Facebook Pixel

Endometriosis and Progestin Therapy

By HERWriter
Rate This
Endometriosis related image Photo: Getty Images

Endometriosis is the outcome of endometrium (tissue of the uterine lining) growing in other areas of a woman's body. This can cause irregular bleeding and pain and may cause infertility.

Hormones from the ovaries stimulate endometrium growth every month in preparation for possible pregnancy. If the endometrium goes out of bounds into areas outside of the uterus, this is where the trouble begins. Pain and possible scarring can occur on the fallopian tubes and ovaries, and within the pelvis.

One method of treatment for endometriosis is progestin therapy. Progestin is similar to progesterone which is a natural hormone. Taking progestin halts the growth of endometrium (uterine lining) which also stops the growth of endometriosis in other areas of the body.

Since progestin is similar to progesterone, it also decreases estrogen production which in turn stops a woman from ovulating and having menstrual periods. Progestins block luteinizing hormone (LH) which helps stop ovulation.
Progestin is an effective hormone therapy, and is one of the oldest treatments for endometriosis. It is usually not tried until birth control pills or gonadotropin-releasing hormone agonist (GnRH-a) therapies have been attempted. These are preferred treatments since high-dose oral or injected progestin like Depo-Provera and Megestrol can have adverse side effects such as thinning of the bones.

High dose progestin can end menses and cause irregular spotting or light vaginal bleeding. It can cause tenderness of the breasts, edema (water retention) and weight gain. Depression and other mood changes can also result.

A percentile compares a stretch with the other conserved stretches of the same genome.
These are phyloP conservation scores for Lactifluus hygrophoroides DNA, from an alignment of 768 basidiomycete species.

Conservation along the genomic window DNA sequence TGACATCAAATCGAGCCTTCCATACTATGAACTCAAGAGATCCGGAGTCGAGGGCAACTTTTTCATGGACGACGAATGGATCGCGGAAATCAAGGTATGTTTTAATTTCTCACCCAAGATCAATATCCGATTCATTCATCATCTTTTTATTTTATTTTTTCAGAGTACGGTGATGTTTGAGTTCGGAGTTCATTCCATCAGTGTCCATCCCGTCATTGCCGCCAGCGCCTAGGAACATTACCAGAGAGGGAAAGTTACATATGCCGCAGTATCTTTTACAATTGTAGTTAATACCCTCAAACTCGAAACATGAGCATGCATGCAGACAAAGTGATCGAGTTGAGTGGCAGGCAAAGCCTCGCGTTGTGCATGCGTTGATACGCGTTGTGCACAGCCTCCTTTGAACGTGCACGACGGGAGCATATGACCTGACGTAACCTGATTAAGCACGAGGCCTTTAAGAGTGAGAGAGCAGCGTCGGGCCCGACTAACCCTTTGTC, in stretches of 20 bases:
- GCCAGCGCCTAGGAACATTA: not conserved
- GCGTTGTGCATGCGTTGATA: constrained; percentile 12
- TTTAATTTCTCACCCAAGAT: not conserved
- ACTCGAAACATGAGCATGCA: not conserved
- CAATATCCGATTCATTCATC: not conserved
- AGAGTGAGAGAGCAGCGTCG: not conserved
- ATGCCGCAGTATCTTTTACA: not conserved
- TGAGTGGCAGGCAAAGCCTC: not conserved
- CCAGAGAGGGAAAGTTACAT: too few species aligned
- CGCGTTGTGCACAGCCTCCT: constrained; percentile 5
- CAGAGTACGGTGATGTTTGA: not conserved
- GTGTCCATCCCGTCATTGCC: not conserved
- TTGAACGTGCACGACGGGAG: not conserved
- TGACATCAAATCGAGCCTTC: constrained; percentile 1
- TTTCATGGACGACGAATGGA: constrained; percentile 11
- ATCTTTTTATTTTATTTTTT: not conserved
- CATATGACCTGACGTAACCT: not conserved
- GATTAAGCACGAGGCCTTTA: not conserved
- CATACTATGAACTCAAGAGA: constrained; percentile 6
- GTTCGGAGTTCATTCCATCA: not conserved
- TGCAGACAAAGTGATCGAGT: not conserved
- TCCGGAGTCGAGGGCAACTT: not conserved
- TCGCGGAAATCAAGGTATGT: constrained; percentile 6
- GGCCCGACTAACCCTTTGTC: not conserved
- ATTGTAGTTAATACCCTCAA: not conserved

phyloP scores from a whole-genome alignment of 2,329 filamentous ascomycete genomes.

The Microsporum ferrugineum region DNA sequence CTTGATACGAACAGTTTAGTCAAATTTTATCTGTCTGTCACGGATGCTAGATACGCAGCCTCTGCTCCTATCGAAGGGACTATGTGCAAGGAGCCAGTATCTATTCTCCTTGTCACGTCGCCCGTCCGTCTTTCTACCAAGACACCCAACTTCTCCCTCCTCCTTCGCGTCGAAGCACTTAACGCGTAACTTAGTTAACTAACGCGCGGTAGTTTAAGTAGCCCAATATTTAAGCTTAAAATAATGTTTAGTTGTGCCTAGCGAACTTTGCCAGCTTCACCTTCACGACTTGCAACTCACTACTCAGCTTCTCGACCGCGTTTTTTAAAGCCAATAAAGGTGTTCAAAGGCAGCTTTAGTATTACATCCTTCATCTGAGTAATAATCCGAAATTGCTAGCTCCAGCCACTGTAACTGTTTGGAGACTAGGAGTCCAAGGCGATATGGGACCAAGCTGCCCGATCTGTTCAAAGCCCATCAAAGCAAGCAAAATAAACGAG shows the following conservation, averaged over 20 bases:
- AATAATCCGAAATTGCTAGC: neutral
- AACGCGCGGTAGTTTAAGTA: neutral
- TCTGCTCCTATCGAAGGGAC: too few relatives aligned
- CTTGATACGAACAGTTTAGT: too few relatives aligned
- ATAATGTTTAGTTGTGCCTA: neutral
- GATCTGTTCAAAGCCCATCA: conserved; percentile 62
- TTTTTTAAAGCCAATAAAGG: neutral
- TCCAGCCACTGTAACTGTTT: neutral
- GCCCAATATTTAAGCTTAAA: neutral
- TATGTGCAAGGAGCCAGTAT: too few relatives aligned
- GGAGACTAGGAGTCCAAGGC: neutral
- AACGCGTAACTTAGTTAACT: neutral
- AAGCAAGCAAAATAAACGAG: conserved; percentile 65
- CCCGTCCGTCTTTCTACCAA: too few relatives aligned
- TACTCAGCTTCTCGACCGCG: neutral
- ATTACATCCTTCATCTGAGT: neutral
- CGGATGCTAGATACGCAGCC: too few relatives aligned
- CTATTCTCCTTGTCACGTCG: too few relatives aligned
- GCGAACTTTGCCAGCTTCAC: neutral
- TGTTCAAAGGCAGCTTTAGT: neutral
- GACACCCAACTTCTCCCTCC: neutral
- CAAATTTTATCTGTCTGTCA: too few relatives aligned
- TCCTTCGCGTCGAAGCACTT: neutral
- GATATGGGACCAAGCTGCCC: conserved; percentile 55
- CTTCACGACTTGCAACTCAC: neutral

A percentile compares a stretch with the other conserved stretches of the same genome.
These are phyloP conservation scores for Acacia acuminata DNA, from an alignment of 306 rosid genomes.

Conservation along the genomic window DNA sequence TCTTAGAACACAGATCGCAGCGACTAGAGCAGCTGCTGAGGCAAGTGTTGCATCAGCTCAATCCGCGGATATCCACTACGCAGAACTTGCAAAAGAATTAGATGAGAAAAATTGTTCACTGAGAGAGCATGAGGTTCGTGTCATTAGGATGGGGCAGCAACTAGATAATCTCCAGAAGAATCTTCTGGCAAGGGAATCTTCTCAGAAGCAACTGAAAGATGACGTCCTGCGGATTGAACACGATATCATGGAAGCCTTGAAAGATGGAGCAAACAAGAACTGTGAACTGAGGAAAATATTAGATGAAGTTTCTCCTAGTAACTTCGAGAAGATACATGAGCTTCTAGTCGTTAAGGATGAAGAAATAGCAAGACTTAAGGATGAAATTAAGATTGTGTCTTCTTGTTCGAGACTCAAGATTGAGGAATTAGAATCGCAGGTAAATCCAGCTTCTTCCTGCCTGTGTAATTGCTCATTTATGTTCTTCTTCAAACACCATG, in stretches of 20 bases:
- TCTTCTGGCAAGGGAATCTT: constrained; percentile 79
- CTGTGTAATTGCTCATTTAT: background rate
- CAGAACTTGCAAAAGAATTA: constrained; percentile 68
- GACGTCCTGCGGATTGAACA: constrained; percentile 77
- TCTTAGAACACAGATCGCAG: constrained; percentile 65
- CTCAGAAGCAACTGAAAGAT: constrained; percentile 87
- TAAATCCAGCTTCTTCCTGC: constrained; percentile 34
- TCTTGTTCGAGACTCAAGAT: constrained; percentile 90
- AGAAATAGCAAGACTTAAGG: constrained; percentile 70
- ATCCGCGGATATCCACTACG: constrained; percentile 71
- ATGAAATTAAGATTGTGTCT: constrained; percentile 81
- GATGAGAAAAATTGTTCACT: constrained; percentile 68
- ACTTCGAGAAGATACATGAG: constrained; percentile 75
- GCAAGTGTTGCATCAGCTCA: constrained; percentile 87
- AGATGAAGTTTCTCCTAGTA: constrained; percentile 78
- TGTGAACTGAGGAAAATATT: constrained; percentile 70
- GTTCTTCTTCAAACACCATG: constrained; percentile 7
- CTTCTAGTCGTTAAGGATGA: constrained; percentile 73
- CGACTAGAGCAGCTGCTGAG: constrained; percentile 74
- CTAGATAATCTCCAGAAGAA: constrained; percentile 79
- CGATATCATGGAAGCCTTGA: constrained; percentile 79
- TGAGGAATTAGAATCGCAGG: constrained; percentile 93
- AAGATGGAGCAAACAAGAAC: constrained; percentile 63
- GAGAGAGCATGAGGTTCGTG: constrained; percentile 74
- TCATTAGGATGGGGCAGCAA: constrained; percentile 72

The progestin intrauterine device (IUD), on the other hand, poses less risk of these side effects because it provides a lower dose of progestin.

The progestin IUD is also not known to have any adverse effect on the bones or cause other negative effects. Progestin from the IUD affects only the uterus and cervix without affecting other areas of the body.

Progestin does not cure endometriosis but then no known treatment can do this. Progestin can improve its symptoms of scarring and pain, relieving levels of pain in 80 to 90 percent of woman suffering from endometriosis. Unfortunately, when the progestin treatment is ended, the pain may recur.

Progestin can be a good choice particularly for women who do not wish to have children. For those women who may want to become pregnant later on in life, it is important to note that it may take some time for menses to return and normalize. After using Depo-Provera fertility may not return for up to 22 months.


Progestin for endometriosis

Long-term management of endometriosis: Medical therapy and treatment of infertility

NCBI: Endometriosis

Progestins for the treatment of endometriosis: an update

Visit Jody's website and blog at http://www.ncubator.ca and http://ncubator.ca/blogger

Add a CommentComments

There are no comments yet. Be the first one and get the conversation started!

Enter the characters shown in the image.
By submitting this form, you agree to EmpowHER's terms of service and privacy policy

We value and respect our HERWriters' experiences, but everyone is different. Many of our writers are speaking from personal experience, and what's worked for them may not work for you. Their articles are not a substitute for medical advice, although we hope you can gain knowledge from their insight.


Get Email Updates

Endometriosis Guide

Have a question? We're here to help. Ask the Community.


Health Newsletter

Receive the latest and greatest in women's health and wellness from EmpowHER - for free!